### Video Transcript

π΄π΅ is a rod having a length of 90
centimeters and a negligible weight. It is suspended horizontally by a
pin at its midpoint. Two forces each of magnitude 7.5
newtons are acting at its ends, as shown in the figure. It is also pulled by a string whose
tension is 25 newtons in a direction making an angle of 30 degrees with the rod from
point πΆ. If a force πΉ is acting on the rod
at point π· so that the rod is in a horizontal equilibrium position, find the
magnitude of πΉ, its direction π, and the length πΆπ·.

As the rod is in equilibrium, we
know that the sum of the forces in the π₯- or horizontal direction equals zero. Likewise, the sum of the forces in
the π¦- or vertical direction also equals zero. It will also be true that the sum
of the moments about any point in the system will equal zero. We will take the positive
directions to be to the right, vertically upward, and counterclockwise. We are told that the rod is of
length 90 centimeters. If we let the point π be the
center or midpoint of the rod, we know that π΄π is equal to ππ΅, which is equal to
45 centimeters as this is a half of 90.

We will now clear some space so we
can calculate the three unknowns required. The 25-newton force and πΉ-newton
force are not acting horizontally or vertically. This means that we need to find the
horizontal and vertical components before we resolve in these directions. We can do this using our knowledge
of right-angled trigonometry, where the sine of angle π is equal to the opposite
over the hypotenuse and the cosine of angle π is equal to the adjacent over the
hypotenuse.

If we consider the force at point
πΆ, we will let the horizontal component be equal to π₯ and the vertical component
equal to π¦. This means that the sin of 30
degrees will be equal to π¦ over 25 and the cos of 30 degrees is equal to π₯ over
25. We can multiply both sides of these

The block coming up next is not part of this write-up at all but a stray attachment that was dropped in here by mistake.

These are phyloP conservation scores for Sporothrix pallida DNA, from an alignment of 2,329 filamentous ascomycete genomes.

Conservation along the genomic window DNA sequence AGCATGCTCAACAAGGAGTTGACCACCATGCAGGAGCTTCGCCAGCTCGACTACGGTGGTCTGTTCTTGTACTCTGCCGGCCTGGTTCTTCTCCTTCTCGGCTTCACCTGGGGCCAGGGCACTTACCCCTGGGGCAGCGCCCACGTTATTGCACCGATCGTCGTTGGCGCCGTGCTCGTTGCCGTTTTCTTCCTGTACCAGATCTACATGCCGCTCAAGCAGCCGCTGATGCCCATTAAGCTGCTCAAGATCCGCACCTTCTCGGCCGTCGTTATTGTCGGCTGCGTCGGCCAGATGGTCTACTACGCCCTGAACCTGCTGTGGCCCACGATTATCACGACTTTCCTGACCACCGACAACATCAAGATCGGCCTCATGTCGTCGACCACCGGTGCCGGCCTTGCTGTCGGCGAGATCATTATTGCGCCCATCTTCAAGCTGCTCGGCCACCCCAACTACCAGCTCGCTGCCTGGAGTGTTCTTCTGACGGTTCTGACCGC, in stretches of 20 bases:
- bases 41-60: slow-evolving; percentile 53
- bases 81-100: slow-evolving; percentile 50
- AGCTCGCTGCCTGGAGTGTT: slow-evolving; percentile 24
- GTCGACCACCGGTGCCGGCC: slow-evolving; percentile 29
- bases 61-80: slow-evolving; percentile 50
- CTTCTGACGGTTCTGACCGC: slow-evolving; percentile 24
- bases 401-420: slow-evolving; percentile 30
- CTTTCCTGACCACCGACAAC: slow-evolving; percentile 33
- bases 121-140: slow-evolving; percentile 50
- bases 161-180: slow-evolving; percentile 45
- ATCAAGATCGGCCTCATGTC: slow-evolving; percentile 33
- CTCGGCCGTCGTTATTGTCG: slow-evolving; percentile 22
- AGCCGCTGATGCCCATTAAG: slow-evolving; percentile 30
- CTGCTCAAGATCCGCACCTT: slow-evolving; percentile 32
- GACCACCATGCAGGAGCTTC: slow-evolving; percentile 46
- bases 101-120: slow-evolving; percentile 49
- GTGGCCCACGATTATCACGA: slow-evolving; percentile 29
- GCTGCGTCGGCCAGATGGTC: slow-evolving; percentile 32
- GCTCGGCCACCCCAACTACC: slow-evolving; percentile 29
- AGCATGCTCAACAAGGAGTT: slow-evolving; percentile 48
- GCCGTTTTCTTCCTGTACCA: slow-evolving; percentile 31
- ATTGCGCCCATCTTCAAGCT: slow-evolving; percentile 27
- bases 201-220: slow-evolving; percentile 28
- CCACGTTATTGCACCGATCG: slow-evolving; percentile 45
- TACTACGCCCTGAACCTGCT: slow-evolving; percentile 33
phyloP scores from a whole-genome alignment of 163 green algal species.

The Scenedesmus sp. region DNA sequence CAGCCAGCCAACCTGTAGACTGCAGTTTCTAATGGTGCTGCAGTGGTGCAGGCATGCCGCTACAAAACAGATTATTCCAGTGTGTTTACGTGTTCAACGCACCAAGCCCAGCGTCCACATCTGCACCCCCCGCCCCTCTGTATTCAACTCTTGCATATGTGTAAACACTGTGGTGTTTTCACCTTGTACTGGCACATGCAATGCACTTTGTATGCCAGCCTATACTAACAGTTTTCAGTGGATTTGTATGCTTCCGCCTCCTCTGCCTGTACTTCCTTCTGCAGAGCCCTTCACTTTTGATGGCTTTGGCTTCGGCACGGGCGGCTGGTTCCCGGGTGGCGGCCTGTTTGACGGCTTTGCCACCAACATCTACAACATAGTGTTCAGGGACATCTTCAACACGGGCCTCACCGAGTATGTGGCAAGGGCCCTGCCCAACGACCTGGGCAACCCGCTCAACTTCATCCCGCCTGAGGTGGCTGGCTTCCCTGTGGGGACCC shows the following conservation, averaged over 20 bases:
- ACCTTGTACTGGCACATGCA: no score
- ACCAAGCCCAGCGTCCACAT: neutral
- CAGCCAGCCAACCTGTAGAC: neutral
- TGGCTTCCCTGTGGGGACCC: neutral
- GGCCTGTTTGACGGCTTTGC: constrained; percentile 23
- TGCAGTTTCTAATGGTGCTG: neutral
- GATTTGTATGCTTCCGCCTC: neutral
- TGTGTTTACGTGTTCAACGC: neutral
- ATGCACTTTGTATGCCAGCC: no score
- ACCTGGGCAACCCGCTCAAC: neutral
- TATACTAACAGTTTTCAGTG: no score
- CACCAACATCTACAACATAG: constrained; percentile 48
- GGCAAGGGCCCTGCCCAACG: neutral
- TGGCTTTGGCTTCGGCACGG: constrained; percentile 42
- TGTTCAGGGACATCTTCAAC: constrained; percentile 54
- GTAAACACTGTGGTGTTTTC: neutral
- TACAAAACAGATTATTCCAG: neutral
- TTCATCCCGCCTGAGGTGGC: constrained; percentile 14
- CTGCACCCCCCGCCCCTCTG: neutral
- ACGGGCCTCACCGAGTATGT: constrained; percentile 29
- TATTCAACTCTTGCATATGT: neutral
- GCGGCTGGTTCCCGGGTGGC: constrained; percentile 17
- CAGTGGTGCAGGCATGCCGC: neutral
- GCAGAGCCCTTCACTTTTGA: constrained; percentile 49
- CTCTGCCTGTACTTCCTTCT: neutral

equations by 25. This means that π¦ is equal to 25
multiplied by the sin of 30 degrees, and π₯ is equal to 25 multiplied by the cos of
30 degrees. The sin of 30 degrees is equal to
one-half, and the cos of 30 degrees is equal to root three over two. This means that we have a vertical
component equal to 25 over two or 12.5 newtons and a horizontal component equal to
25 root three over two newtons.

We can repeat this for the
πΉ-newton force at point π·. This time, we have a horizontal
component acting to the left equal to πΉ cos π and a vertical component acting
downward equal to πΉ sin π. We can now resolve in both the
horizontal and vertical directions. The forces acting in a horizontal
direction are 25 root three over two and πΉ cos π. As the sum of the forces is equal
to zero and the πΉ cos π is moving to the left, we have 25 root three over two
minus πΉ cos π is equal to zero. 25 over two is equal to 12.5, so
this simplifies to 12.5 root three minus πΉ cos π is equal to zero. We can then add πΉ cos π to both
sides, giving us an expression for this equal to 12.5 root three. We will call this equation one.

There are four forces acting in a
vertical direction. From left to right, these are
negative 7.5, positive 12.5, negative πΉ sin π, and positive 7.5. We know that these must also sum to
equal zero. The two 7.5-newton forces are an